Hard Passages in the Bible to Understand is what we are discussing on today's RIOT Podcast, Christian Podcast. The Bible contains a variety of genres or styles of writing ranging from the overtly poetic, such as the Psalms, to prophetic writings, wisdom literature, apocalyptic literature and more. Knowing what kind of passage we are dealing with often helps our interpretation of it. Related to this are questions of interpreting the Bible literally or figuratively
So we must study the passage in content as well as interpret the text correctly. To do so bible scholars call this exegesis and hermeneutics. Exegesis has to do with reading and interpreting the text by drawing out from it what it is communicating. Hermeneutics is about the ways you discover meaning in the Bible for your life and your era today. It’s a type of discernment process.
The truth of the matter is that there are no hard questions that have not already been asked and answered many, many times. All we need is the willingness to seek an answer.
1. What Jesus Knows- Mark 13:32 But of that day or that hour no one knows, not even the angels in heaven, nor the Son, but only the Father.
The passage can’t be plucked out and interpreted in isolation, but must be understood with other comments in which Jesus discusses the relationship of the Father and the Son.
• It is similar to Matthew 20:23, “To sit at my right hand and at my left is not mine to grant, but it is for those for whom it has been prepared by my Father.”
• Yet it must be placed alongside Matthew 11:27, “All things have been delivered to me by my Father; and no one knows the Son except the Father, and no one knows the Father except the Son and any one to whom the Son chooses to reveal him,”
• John 3:35, “the Father loves the Son, and has given all things into his hand,” and similar passages attesting to the divinity of the Son.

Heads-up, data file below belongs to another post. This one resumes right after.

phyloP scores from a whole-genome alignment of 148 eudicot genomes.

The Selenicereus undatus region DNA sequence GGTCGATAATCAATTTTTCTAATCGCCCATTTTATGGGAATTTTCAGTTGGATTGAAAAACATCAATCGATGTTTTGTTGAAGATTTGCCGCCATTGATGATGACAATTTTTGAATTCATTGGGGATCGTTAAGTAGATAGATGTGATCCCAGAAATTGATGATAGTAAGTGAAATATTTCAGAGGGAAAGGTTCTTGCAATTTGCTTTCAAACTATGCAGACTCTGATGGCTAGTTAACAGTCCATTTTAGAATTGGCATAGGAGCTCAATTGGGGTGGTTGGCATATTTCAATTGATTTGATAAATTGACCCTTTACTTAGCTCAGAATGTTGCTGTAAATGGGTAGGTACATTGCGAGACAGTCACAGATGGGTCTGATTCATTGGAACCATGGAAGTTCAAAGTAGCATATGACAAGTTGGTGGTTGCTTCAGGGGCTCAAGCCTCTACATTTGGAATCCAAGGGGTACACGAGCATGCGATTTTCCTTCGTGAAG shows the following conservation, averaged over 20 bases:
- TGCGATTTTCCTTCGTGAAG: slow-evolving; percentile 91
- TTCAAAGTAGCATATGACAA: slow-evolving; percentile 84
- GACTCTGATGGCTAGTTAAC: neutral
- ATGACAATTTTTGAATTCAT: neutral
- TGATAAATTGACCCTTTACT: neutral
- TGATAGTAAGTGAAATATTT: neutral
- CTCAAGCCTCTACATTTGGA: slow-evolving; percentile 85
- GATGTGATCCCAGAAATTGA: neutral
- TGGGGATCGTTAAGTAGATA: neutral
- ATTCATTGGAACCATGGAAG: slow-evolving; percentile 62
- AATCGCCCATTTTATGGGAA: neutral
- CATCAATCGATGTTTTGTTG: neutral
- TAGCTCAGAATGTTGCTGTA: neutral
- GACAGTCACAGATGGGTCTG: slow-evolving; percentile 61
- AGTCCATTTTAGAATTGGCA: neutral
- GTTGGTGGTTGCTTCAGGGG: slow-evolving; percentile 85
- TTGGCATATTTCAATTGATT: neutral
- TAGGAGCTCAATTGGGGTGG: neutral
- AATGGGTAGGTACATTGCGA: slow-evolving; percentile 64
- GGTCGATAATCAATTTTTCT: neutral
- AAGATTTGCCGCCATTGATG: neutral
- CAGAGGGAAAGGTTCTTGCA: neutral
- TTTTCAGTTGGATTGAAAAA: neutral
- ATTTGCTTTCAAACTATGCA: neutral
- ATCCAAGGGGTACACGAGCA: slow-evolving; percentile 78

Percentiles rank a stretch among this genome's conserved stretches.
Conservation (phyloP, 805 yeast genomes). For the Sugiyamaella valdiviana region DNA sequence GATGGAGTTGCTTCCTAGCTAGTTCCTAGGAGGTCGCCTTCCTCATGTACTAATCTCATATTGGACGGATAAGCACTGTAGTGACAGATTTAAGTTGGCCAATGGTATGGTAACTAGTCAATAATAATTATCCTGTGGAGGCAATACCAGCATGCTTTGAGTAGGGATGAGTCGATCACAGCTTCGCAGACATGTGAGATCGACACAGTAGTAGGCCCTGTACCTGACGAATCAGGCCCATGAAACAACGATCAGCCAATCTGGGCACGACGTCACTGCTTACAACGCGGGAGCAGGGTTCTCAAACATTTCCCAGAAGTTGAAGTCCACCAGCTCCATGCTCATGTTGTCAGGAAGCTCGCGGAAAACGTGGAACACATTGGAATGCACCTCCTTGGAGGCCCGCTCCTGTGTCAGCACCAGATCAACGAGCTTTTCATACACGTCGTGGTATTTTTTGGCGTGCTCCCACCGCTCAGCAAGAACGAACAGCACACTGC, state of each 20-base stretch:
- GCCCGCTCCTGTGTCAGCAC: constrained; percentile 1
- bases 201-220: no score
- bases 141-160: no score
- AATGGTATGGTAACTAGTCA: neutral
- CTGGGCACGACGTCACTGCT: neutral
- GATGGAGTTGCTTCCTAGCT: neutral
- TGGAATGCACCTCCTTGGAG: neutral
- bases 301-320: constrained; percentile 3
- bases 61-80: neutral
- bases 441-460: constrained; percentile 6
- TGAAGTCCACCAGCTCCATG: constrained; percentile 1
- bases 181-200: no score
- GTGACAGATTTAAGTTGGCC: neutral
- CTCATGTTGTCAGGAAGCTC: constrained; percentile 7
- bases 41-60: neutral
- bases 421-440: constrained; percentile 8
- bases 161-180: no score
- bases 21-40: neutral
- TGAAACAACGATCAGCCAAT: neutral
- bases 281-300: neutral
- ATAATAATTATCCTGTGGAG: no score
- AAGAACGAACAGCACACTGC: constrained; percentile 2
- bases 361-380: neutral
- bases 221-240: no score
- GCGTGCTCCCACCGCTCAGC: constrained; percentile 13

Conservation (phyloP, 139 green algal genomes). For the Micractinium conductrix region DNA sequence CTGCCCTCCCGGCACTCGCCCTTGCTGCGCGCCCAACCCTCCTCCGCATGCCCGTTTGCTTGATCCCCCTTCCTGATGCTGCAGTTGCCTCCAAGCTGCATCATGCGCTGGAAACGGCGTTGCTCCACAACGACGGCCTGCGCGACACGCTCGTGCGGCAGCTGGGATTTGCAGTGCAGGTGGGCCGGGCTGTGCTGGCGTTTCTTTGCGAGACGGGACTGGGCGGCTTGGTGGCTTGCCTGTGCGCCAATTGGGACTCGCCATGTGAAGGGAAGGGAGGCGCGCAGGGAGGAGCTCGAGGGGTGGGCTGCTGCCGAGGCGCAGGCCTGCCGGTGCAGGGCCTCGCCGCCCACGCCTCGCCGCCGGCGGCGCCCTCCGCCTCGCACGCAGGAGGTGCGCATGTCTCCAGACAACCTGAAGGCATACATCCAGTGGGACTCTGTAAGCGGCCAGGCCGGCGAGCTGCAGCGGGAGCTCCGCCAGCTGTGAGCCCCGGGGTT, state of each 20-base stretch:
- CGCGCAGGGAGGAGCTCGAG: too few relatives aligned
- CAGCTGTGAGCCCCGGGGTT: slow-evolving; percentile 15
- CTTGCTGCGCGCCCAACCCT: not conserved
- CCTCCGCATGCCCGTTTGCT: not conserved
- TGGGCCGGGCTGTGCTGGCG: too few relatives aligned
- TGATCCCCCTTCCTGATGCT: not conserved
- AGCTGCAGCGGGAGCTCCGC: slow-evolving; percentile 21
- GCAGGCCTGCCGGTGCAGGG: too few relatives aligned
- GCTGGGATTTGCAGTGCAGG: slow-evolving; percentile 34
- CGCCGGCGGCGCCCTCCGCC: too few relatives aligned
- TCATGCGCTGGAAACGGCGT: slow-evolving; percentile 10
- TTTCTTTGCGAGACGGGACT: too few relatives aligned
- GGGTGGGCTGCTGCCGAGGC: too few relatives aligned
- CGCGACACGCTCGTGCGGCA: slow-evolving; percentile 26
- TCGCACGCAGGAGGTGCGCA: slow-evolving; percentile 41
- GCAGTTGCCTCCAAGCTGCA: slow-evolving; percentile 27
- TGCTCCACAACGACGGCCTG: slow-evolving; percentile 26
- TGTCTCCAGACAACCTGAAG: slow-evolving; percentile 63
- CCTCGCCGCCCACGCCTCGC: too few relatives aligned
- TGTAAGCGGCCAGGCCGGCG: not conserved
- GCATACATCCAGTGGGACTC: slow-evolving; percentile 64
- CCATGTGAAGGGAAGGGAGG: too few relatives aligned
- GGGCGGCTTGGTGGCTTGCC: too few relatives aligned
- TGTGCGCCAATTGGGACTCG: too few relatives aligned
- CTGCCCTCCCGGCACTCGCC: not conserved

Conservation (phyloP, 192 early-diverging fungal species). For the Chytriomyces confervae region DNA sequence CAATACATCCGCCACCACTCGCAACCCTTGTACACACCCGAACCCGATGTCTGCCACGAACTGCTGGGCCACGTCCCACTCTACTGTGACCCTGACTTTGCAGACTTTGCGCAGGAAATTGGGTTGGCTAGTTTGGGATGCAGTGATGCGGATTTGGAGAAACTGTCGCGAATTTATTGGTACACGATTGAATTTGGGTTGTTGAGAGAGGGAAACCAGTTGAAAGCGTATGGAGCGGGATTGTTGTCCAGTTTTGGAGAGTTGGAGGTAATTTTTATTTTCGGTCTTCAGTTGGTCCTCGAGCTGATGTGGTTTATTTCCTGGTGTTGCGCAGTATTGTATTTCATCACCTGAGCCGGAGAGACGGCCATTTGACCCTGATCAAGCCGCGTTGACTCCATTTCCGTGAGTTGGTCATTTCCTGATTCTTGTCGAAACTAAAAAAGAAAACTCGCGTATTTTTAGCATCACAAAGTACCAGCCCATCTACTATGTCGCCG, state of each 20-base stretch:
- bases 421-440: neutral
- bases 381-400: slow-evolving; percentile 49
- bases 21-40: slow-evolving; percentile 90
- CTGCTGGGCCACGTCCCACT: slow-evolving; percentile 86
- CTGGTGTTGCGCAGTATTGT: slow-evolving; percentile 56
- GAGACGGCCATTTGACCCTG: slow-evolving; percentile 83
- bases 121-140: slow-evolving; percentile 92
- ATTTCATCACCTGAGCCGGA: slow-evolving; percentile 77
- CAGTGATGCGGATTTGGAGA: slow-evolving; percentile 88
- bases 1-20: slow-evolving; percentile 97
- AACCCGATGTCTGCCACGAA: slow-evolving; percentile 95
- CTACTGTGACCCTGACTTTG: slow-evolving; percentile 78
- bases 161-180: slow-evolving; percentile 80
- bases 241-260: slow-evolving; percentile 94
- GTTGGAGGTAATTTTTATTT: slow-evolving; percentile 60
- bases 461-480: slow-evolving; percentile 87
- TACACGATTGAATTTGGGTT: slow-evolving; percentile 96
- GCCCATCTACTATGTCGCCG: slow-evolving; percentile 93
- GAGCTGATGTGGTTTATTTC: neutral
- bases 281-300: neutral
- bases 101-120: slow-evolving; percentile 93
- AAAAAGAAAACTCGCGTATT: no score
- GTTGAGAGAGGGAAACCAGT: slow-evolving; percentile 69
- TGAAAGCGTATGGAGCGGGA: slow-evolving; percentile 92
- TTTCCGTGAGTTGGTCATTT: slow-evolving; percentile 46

2. Lot Offers His Daughters for Rape Genesis 19:8 Behold, I have two daughters who have not known man; let me bring them out to you, and do to them as you please; only do nothing to these men, for they have come under the shelter of my roof.
The offer of Lot to sacrifice his daughters echoes other sacrifices of loved ones in the Bible, such as Abraham’s willingness to sacrifice Sarah (twice, in Genesis 12:13 and 20: 2) to the lust of Abimelech and Pharaoh, and the sacrifice of Isaac. In none of the cases is the sacrifice necessary, but it is offered to show the seriousness of the situation.
3. Children Eaten by Bears 2 Kings 2:23- 24 [Elisha] went up from there to Bethel; and while he was going up on the way, some small boys came out of the city and jeered at him, saying, “Go up, you baldhead! Go up, you baldhead!” And he turned around, and when he saw them, he cursed them in the name of the Lord. And two she-bears came out of the woods and tore forty-two of the boys.
This is just a tale to instruct children in respect, and therefore it’s meant to teach a lesson and not literal. It was meant to show the power of the prophet’s word and the respect due to him. It’s also worth noting that the word translated as “small boys” in English can also mean young men. This may well have been a mob intent on doing Elisha harm.
4. Amputation for Touching a man’s genitals- Deuteronomy 25:11-12 When men fight with one another, and the wife of the one draws near to rescue her husband from the hand of him who is beating him, and puts out her hand and seizes him by the private parts, then you shall cut off her hand; your eye shall have no pity.
JPS Torah Commentary says: “The meaning is: If a person is attacking another in a potentially lethal way (such as seizing his genitals, which is considered a lethal spot), you may even wound the attacker if that is necessary to save the victim (‘you may even cut off her hand’); if that doesn’t suffice, you may kill the attacker (‘show no pity)
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